Asian equities have been cheap with appealing dividend yields, but now they are fueled by more catalysts, Hui argued in a briefing on Monday.
“Dollar peaking out, oil and China stabilising, all of these are great catalysts for bargain hunters to come into Asia,” he said. However, once these factors are priced in or exhausted, they need earnings growth and that is not happening at the moment, he cautioned.
“If I am looking for six to 12 months, Asian fixed income should provide a better risk reward balance, which by default have lower volatilities,” Hui continued. “In the longer run for two-to-three years, and I am actually positioning for that, Asian equities look more attractively valued, and it provides the income.”
But investors need to accept the high volatility, he noted.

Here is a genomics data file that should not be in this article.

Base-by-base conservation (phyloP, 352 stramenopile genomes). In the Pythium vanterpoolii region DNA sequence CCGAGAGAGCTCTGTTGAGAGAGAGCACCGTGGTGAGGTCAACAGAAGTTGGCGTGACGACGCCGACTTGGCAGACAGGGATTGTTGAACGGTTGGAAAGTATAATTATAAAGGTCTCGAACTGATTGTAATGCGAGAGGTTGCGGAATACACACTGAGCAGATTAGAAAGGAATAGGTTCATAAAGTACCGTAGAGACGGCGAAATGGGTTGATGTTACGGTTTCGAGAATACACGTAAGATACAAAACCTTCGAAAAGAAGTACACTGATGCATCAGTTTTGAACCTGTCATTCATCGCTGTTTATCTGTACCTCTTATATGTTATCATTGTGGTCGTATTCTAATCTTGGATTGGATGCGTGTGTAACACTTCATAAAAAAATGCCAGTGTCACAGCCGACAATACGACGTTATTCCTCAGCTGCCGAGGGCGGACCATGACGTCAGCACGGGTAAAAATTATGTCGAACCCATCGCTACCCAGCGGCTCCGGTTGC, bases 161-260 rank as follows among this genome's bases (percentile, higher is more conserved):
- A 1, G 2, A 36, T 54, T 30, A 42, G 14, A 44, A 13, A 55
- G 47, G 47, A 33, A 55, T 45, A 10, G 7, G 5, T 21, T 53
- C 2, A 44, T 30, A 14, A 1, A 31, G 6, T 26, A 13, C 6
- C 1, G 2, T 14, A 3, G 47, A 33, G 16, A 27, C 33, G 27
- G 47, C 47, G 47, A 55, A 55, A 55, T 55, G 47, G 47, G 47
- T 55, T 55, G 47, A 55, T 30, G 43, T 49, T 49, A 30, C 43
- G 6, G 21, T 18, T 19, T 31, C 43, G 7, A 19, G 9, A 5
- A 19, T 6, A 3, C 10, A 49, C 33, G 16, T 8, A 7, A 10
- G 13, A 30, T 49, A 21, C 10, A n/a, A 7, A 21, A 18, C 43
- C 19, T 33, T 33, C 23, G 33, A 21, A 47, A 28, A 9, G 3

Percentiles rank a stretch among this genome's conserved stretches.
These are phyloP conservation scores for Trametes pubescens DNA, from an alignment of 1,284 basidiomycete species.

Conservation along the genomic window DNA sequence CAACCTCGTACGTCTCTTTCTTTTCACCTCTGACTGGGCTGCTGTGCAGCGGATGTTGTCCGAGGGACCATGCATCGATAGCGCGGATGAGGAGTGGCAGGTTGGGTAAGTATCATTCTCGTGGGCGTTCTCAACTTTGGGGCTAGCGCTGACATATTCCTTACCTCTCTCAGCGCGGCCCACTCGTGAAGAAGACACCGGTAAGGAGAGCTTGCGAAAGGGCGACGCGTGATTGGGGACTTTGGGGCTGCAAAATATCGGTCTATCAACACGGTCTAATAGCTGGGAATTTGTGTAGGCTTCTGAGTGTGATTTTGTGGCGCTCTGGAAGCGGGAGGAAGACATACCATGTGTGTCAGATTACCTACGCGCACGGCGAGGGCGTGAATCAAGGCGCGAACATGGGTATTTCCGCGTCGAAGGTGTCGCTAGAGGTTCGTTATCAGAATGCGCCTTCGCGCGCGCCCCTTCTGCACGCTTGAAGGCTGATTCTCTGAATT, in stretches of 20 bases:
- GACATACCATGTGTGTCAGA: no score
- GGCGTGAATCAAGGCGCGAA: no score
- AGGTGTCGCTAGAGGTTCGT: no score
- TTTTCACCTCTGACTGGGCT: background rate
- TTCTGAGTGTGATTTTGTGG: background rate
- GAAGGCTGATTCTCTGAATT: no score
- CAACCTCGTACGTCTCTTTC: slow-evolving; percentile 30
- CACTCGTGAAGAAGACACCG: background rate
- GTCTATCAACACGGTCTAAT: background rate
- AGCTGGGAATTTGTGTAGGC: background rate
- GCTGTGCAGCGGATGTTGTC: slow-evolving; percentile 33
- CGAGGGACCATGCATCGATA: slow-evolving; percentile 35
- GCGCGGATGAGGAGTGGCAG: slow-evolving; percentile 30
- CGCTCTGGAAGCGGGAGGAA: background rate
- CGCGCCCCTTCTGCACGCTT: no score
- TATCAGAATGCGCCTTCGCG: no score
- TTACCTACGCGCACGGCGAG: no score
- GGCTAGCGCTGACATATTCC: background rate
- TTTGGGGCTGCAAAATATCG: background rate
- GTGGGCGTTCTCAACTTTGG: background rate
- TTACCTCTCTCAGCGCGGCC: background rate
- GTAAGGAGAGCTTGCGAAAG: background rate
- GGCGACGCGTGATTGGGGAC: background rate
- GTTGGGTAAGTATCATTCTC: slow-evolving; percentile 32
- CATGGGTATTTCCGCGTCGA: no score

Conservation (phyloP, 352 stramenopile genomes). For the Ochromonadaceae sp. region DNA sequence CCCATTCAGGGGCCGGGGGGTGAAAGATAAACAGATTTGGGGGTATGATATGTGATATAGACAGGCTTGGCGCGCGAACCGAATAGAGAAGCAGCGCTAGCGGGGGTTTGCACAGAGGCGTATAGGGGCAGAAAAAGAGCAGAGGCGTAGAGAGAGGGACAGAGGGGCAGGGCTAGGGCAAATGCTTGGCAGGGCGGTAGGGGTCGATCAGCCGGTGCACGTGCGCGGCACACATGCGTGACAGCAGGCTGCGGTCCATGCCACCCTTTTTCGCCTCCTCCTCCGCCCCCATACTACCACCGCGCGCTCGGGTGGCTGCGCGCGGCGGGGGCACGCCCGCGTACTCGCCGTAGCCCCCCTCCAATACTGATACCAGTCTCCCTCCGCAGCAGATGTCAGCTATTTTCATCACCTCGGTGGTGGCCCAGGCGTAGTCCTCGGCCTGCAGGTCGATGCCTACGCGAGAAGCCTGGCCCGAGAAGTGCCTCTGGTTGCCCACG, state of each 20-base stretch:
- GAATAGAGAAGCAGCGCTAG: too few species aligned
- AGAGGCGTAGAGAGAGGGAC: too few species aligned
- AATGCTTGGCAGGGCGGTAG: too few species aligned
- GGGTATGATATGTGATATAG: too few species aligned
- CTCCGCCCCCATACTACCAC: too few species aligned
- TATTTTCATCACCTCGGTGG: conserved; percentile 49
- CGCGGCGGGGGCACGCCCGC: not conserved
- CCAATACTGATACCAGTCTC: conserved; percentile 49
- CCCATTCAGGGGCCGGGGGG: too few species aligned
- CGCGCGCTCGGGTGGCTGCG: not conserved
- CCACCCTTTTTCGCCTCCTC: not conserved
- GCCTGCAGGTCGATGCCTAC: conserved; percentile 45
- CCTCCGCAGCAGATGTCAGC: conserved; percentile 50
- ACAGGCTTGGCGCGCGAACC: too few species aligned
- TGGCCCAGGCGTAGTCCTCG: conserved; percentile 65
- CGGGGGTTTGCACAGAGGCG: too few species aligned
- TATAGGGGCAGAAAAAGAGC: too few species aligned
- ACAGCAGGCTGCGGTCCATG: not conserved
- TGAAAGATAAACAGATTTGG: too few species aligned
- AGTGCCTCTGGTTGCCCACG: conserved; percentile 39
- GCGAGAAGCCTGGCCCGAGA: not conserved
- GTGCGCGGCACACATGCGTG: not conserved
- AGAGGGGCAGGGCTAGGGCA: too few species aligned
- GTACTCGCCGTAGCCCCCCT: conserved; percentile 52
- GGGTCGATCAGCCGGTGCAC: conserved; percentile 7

After the Brexit, it has been non-Asia clients tending to jump into Asian fixed income instead of equities, he added.
Hui also thinks investors can start to revisit their currency compositions to increase more local currency bonds in the region.
Some local currencies, especially South East Asian ones such as Malaysia ringgit, are “extremely cheap”.
Comparing to the currency’s 10-year average in real effective exchange rate terms, or the trade-weighted basis, the ringgit is now 2.4% lower than the long-term average. Those of Taiwan and Indonesia are also 0.7% cheaper from the average level.
Overall, his view of being relatively defensive has not been changed from three months ago.